Meanwhile, The global economy would collapse if oil hit $200 a barrel, said the top energy analyst at Germany`s largest bank. "Two-hundred dollar oil would break the back of the global economy", Deutsche Bank AG`s Chief Energy Economist Adam Sieminski said in an interview today in Tokyo. "Next step after $200 would be global recession and bad news for everybody".
Sieminski`s comments come after Goldman Sachs Group Inc. forecast oil may rise to between $150 and $200 within two years as supply growth, especially from producers outside the Organization of Petroleum Exporting Countries, fails to keep pace with demand.
05.06.2008 21:36 World Economy Review - May 2008
A newly released U.N. Economic Survey forecasts a global downturn but does not predict the gloom and doom scenario which is being bandied about by so many pundits and politicians. While world economic growth, which registered 3.8 percent in 2007, is expected to "decline markedly" to 1.8 and 2.1 percent for 2008 and 2009, respectively, the prospects are not all dim. Naturally, the big question hinges on the economic performance of the United States.
The report World Economic Situation and Prospects 2008 states that the U.S.`s 2007 GDP growth rate of 2.2 percent will certainly decline by about 0.2 percent this year due to the combination of the housing crisis, energy prices and slumping consumer confidence. Japan, another global economic pillar, saw expansion of 2.1 percent in 2007, but is expected to see a slowdown in 2008. Western Europe, which witnessed a strong 2.6 percent GDP growth last year, could see a slowdown to about 1 percent this year. Uncertainty clouds the horizons.
Beyond the obvious, there`s much good news and indeed impressive results which are generally not being seen. For example, "defying global storms, German gross domestic product leapt by 1.5 percent in the first quarter, the fastest quarterly rate in 12 years," according to the Financial Times. Likewise, the French economy grew unexpectedly by 0.6 percent in the same period. "A dramatic German growth rate and better than expected economic performance from France, powered a eurozone rebound at the start of this year, in contrast to the sharp slowdown in the U.S." the paper adds. And don`t forget that with conservative and market-oriented governments, both Germany and France are re-discovering economic prosperity and trimming, and, if ever so slowly, the bloated social welfare state.
The World Economic Situation adds, that among new members of the European Union, such as Poland, Slovakia and Slovenia, performance last year "was robust with a growth average averaging 6 percent." This year growth is only expected to slip by one percent.
East Asia without question is another star player with GDP growth in the region reaching an impressive 8.8 percent in 2007. This year will see a moderate slowdown given a deceleration of exports. Indeed, the growth in world trade decreased 4.7 percent in early 2008, down from 7.2 percent last year due to weak import demand from the U.S. The report adds, "as a result, dynamic exporters of manufactured goods, such as China, reported significant deceleration of export volumes." Nonetheless, the trade boom in recent years has filled the coffers in mainland China where the reserves reached a staggering US$1.5 trillion by the end of 2007.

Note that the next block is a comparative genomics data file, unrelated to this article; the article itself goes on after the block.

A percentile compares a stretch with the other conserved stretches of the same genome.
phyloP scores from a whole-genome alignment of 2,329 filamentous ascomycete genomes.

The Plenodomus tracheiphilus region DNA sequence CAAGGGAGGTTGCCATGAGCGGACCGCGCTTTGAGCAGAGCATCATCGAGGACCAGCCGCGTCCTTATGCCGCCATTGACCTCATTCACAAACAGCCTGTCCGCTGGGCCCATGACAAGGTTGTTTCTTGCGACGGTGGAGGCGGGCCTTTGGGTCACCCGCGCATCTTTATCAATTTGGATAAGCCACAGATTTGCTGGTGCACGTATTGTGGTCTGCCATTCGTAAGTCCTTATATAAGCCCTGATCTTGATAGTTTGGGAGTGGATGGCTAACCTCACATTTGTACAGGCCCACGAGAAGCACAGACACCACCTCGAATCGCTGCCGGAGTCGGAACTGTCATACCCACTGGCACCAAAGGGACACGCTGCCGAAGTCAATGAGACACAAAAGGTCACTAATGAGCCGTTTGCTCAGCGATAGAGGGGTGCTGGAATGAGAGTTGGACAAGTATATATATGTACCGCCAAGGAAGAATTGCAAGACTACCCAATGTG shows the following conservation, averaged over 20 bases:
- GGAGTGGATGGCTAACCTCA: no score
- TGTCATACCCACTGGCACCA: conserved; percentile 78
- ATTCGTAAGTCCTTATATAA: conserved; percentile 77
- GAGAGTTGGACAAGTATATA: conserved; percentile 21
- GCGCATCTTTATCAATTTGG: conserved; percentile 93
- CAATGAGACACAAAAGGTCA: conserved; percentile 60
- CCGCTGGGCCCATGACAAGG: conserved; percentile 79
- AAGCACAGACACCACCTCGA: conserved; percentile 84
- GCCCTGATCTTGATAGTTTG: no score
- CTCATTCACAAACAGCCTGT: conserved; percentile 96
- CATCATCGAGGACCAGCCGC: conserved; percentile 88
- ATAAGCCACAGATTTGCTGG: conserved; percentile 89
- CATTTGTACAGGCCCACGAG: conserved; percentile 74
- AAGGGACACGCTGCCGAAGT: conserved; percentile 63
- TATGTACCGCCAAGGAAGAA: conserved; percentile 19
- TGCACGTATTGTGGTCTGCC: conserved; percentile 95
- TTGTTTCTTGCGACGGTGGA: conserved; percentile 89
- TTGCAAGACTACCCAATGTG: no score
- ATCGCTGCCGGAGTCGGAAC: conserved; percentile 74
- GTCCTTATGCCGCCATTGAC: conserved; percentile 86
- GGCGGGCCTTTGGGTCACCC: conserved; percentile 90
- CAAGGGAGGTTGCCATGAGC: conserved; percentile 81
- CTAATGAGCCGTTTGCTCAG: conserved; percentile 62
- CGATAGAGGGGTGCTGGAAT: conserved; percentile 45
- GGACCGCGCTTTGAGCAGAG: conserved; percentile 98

02.05.2008 21:46 World Economy Review - April 2008
The International Monetary Fund cut its 2008 outlook for world economic growth for the second time this year, in a move that acknowledged housing and credit problems in the United States were exacting a heavy toll on the global economy.
The IMF said it expects the pace of global growth to slow to 3.7 percent this year, down from its January forecast of 4.1 percent and lower still from the 4.8 percent rate it predicted in October last year. The latest revision puts world growth at its lowest since 2002, when growth was 3.1 percent, according to IMF data. "I can confirm the IMF`s current aggregate world growth forecast for 2008 is 3.7 percent," an IMF spokesman said, confirming reports about the IMF`s World Economic Outlook due on April 9. Earlier, IMF Chief Economist Simon Johnson said the U.S. economy has come to "a virtual standstill" and will remain weak in coming quarters owing to deeper problems in housing and credit markets. Still, Johnson avoided saying the United States was in recession. Media have reported that the IMF growth outlook will put U.S. economic growth for 2008 at 0.5 percent from a previous forecast of 1.5 percent.
Growth in Europe is expected to slow significantly in 2008-09, reflecting spillovers from weaker global growth, rising commodity prices and the strains in financial markets. Europe`s economy is resilient but not immune to global economic threats, the IMF said as it defended its recent gloomy outlook on the region. According to the IMF, GDP growth in the Eurozone will slow to 1.4% this year and 1.2% in 2009. In 2007, growth was 2.6%. The projections in the Regional Economic Outlook have not changed from those in the World Economic Outlook released on April 9th. Michael Deppler, the IMF`s European director, who is about to retire, said this represented a "middle-of-the-road view" of the likely effects of economic shocks such as the global financial crisis, a looming US recession and the euro`s appreciation to record levels.
Economic growth in Russia and emerging European economies will likely cool this year as financial market turmoil curbs access to credit and demand for oil, the International Monetary Fund said. Russia, which logged growth of 8.1 percent last year, will see growth moderate to 6.8 percent this year and then 6.3 percent next year. Growth in the Commonwealth of Independent States was expected to ease to 7.0 percent this year from 8.5 percent in 2007. Risks to the outlook were tilted to the downside.